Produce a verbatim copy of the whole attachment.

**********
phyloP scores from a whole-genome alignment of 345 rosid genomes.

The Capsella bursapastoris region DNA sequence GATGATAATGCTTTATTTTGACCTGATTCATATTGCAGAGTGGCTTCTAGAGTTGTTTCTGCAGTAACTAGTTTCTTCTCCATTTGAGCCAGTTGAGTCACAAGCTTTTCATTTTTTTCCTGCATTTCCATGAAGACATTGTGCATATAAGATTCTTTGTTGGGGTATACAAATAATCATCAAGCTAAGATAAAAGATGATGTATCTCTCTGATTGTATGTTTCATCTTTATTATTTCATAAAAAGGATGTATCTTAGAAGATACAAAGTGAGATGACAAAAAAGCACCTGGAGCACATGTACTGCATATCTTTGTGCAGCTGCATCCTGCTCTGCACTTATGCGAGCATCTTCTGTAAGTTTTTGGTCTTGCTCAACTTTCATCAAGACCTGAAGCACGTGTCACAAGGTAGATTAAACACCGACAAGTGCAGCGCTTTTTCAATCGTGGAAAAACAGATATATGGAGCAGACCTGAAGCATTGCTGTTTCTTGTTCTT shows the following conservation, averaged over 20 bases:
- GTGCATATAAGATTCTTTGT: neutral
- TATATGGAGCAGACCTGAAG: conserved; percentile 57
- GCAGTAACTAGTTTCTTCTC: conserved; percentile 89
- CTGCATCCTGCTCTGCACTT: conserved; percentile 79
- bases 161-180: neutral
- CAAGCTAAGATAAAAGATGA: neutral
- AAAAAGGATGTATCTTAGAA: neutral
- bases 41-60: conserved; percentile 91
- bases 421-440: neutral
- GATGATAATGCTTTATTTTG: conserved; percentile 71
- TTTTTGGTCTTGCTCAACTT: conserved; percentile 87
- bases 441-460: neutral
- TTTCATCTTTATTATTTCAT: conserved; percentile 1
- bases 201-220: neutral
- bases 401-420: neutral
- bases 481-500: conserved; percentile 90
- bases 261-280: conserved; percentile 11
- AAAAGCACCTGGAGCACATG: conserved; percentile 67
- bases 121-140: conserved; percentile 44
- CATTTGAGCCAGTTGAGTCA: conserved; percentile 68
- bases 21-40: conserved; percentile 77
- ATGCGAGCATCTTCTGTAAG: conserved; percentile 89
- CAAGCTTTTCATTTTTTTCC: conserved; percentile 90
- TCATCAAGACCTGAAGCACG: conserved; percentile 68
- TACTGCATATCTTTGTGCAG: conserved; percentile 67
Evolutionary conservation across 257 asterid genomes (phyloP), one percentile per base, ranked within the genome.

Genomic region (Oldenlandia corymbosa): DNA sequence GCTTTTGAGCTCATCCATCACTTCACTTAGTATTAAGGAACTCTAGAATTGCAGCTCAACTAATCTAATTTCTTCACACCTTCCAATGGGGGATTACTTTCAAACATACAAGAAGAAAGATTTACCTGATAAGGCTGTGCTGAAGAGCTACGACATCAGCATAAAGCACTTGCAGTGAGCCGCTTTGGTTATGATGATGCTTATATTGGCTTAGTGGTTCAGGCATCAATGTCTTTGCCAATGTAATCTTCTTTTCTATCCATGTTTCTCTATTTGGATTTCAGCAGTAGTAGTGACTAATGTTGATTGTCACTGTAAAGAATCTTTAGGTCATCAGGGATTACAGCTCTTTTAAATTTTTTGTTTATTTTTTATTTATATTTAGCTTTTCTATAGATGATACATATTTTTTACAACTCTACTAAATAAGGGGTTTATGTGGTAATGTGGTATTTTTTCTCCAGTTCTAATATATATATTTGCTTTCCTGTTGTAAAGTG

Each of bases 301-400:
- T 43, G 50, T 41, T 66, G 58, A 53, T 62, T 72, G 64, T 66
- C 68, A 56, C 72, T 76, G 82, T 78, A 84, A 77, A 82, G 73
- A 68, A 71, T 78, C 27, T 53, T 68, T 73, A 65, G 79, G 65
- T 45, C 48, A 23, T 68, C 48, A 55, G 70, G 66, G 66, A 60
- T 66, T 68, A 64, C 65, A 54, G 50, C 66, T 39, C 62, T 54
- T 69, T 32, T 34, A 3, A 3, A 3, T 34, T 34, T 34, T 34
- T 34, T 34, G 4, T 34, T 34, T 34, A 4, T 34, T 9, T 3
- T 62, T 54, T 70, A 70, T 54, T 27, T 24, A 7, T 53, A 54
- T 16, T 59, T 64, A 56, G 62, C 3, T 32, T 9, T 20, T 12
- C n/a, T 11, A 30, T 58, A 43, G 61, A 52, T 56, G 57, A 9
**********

phyloP scores from a whole-genome alignment of 345 rosid genomes.

The Capsella bursapastoris region DNA sequence GATGATAATGCTTTATTTTGACCTGATTCATATTGCAGAGTGGCTTCTAGAGTTGTTTCTGCAGTAACTAGTTTCTTCTCCATTTGAGCCAGTTGAGTCACAAGCTTTTCATTTTTTTCCTGCATTTCCATGAAGACATTGTGCATATAAGATTCTTTGTTGGGGTATACAAATAATCATCAAGCTAAGATAAAAGATGATGTATCTCTCTGATTGTATGTTTCATCTTTATTATTTCATAAAAAGGATGTATCTTAGAAGATACAAAGTGAGATGACAAAAAAGCACCTGGAGCACATGTACTGCATATCTTTGTGCAGCTGCATCCTGCTCTGCACTTATGCGAGCATCTTCTGTAAGTTTTTGGTCTTGCTCAACTTTCATCAAGACCTGAAGCACGTGTCACAAGGTAGATTAAACACCGACAAGTGCAGCGCTTTTTCAATCGTGGAAAAACAGATATATGGAGCAGACCTGAAGCATTGCTGTTTCTTGTTCTT shows the following conservation, averaged over 20 bases:
- GTGCATATAAGATTCTTTGT: neutral
- TATATGGAGCAGACCTGAAG: conserved; percentile 57
- GCAGTAACTAGTTTCTTCTC: conserved; percentile 89
- CTGCATCCTGCTCTGCACTT: conserved; percentile 79
- bases 161-180: neutral
- CAAGCTAAGATAAAAGATGA: neutral
- AAAAAGGATGTATCTTAGAA: neutral
- bases 41-60: conserved; percentile 91
- bases 421-440: neutral
- GATGATAATGCTTTATTTTG: conserved; percentile 71
- TTTTTGGTCTTGCTCAACTT: conserved; percentile 87
- bases 441-460: neutral
- TTTCATCTTTATTATTTCAT: conserved; percentile 1
- bases 201-220: neutral
- bases 401-420: neutral
- bases 481-500: conserved; percentile 90
- bases 261-280: conserved; percentile 11
- AAAAGCACCTGGAGCACATG: conserved; percentile 67
- bases 121-140: conserved; percentile 44
- CATTTGAGCCAGTTGAGTCA: conserved; percentile 68
- bases 21-40: conserved; percentile 77
- ATGCGAGCATCTTCTGTAAG: conserved; percentile 89
- CAAGCTTTTCATTTTTTTCC: conserved; percentile 90
- TCATCAAGACCTGAAGCACG: conserved; percentile 68
- TACTGCATATCTTTGTGCAG: conserved; percentile 67
Evolutionary conservation across 257 asterid genomes (phyloP), one percentile per base, ranked within the genome.

Genomic region (Oldenlandia corymbosa): DNA sequence GCTTTTGAGCTCATCCATCACTTCACTTAGTATTAAGGAACTCTAGAATTGCAGCTCAACTAATCTAATTTCTTCACACCTTCCAATGGGGGATTACTTTCAAACATACAAGAAGAAAGATTTACCTGATAAGGCTGTGCTGAAGAGCTACGACATCAGCATAAAGCACTTGCAGTGAGCCGCTTTGGTTATGATGATGCTTATATTGGCTTAGTGGTTCAGGCATCAATGTCTTTGCCAATGTAATCTTCTTTTCTATCCATGTTTCTCTATTTGGATTTCAGCAGTAGTAGTGACTAATGTTGATTGTCACTGTAAAGAATCTTTAGGTCATCAGGGATTACAGCTCTTTTAAATTTTTTGTTTATTTTTTATTTATATTTAGCTTTTCTATAGATGATACATATTTTTTACAACTCTACTAAATAAGGGGTTTATGTGGTAATGTGGTATTTTTTCTCCAGTTCTAATATATATATTTGCTTTCCTGTTGTAAAGTG

Each of bases 301-400:
- T 43, G 50, T 41, T 66, G 58, A 53, T 62, T 72, G 64, T 66
- C 68, A 56, C 72, T 76, G 82, T 78, A 84, A 77, A 82, G 73
- A 68, A 71, T 78, C 27, T 53, T 68, T 73, A 65, G 79, G 65
- T 45, C 48, A 23, T 68, C 48, A 55, G 70, G 66, G 66, A 60
- T 66, T 68, A 64, C 65, A 54, G 50, C 66, T 39, C 62, T 54
- T 69, T 32, T 34, A 3, A 3, A 3, T 34, T 34, T 34, T 34
- T 34, T 34, G 4, T 34, T 34, T 34, A 4, T 34, T 9, T 3
- T 62, T 54, T 70, A 70, T 54, T 27, T 24, A 7, T 53, A 54
- T 16, T 59, T 64, A 56, G 62, C 3, T 32, T 9, T 20, T 12
- C n/a, T 11, A 30, T 58, A 43, G 61, A 52, T 56, G 57, A 9